Travel.State.Gov > International Travel > Country Information > Democratic Republic of the Congo International Travel Information
See the Department of State’s Fact Sheet on the Democratic Republic of the Congo (DRC) for information on U.S. - Democratic Republic of the Congo relations.
Requirements for Entry:
Obtain your visa before traveling. Visit the Embassy of the Democratic Republic of the Congo website for the most current visa information. Overseas inquiries should be made at the nearest Congolese Embassy or Consulate.
Visa applicants must provide an invitation letter notarized in the DRC and approved at the Ministry of Foreign Affairs in Kinshasa. Allow at least two to three weeks for visa processing.
The DRC does not recognize dual nationality. U.S. citizens should always present themselves as U.S. citizens to Congolese authorities. Otherwise, it may impede our ability to provide consular services.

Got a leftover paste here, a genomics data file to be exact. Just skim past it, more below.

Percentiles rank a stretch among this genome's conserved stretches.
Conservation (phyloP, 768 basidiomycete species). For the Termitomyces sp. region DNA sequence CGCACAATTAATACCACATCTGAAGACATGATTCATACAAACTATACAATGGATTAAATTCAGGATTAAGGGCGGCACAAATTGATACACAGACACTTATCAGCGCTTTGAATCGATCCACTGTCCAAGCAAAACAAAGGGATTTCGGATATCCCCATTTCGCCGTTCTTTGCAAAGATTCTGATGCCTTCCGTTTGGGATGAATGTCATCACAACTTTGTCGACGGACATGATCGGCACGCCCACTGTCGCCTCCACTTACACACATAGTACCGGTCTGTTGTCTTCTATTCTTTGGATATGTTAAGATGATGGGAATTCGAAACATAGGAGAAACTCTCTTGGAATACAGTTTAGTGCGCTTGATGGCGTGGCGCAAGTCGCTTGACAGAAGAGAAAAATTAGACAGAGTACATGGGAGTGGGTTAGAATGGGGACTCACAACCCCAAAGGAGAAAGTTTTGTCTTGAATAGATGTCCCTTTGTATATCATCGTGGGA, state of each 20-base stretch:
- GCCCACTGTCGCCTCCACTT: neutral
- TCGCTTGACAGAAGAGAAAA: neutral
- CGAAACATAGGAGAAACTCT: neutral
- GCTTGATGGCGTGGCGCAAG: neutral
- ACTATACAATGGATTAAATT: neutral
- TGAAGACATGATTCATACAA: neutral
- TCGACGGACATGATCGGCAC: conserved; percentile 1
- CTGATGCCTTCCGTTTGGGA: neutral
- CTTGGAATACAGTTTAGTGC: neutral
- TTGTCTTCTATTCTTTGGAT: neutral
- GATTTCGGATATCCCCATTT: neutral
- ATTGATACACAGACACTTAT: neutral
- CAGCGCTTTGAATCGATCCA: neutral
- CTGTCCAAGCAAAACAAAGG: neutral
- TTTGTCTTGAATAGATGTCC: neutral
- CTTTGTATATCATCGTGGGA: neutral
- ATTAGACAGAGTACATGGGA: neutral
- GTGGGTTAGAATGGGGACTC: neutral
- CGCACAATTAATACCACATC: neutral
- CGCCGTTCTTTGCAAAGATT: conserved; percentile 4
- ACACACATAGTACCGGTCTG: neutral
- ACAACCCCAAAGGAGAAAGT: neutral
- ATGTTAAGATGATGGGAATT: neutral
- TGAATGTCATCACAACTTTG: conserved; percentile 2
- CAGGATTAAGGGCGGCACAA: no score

All departing international travelers must pay these official fees when checking in:
If you experience harassment at any of port of entry, such as detention, passport confiscation or demands by immigration and security personnel for unofficial “fees,” ask to contact the U.S. Embassy.
If you are planning to reside in the DRC, register at the office of the Direction General of Migration (DGM) in your commune of residence.
Journalists working in the DRC must:
The U.S. Department of State is unaware of any HIV/AIDS entry restrictions for visitors to or foreign residents of the DRC.
See the Department of State Travel Advisory and Alerts for the DRC.